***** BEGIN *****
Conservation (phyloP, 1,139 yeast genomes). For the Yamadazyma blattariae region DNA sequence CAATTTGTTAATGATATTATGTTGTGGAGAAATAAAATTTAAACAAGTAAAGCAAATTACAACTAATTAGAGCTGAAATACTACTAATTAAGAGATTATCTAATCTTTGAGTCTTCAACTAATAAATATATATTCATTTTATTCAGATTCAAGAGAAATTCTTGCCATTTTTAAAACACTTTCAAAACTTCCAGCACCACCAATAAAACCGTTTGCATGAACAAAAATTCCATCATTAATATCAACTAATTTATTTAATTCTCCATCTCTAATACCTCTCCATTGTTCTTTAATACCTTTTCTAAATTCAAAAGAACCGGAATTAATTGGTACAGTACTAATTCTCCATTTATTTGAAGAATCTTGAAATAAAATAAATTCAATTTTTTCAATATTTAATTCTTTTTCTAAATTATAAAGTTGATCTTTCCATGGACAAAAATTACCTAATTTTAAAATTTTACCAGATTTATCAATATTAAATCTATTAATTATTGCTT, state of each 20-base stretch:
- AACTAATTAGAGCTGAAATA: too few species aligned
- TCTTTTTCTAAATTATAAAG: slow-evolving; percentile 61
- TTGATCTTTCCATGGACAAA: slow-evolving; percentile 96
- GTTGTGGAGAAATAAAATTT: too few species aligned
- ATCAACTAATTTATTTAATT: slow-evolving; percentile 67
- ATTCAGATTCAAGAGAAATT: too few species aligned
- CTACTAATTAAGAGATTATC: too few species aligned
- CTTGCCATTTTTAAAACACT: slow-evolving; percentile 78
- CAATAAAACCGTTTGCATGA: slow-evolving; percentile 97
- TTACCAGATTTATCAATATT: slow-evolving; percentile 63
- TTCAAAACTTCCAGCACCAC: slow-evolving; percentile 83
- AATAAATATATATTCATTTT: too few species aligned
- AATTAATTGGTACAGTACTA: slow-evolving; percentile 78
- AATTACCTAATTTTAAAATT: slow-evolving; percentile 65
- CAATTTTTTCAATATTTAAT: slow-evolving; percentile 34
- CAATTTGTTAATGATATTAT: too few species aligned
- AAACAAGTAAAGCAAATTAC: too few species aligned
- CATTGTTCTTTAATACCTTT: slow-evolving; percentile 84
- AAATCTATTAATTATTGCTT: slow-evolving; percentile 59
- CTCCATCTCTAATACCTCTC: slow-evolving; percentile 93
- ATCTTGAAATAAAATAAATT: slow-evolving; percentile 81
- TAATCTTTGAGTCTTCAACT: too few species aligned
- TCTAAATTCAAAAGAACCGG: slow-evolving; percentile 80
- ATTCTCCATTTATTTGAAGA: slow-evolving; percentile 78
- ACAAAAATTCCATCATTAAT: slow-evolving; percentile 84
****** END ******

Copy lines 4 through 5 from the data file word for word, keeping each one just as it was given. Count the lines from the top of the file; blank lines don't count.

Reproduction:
- TTGATCTTTCCATGGACAAA: slow-evolving; percentile 96
- GTTGTGGAGAAATAAAATTT: too few species aligned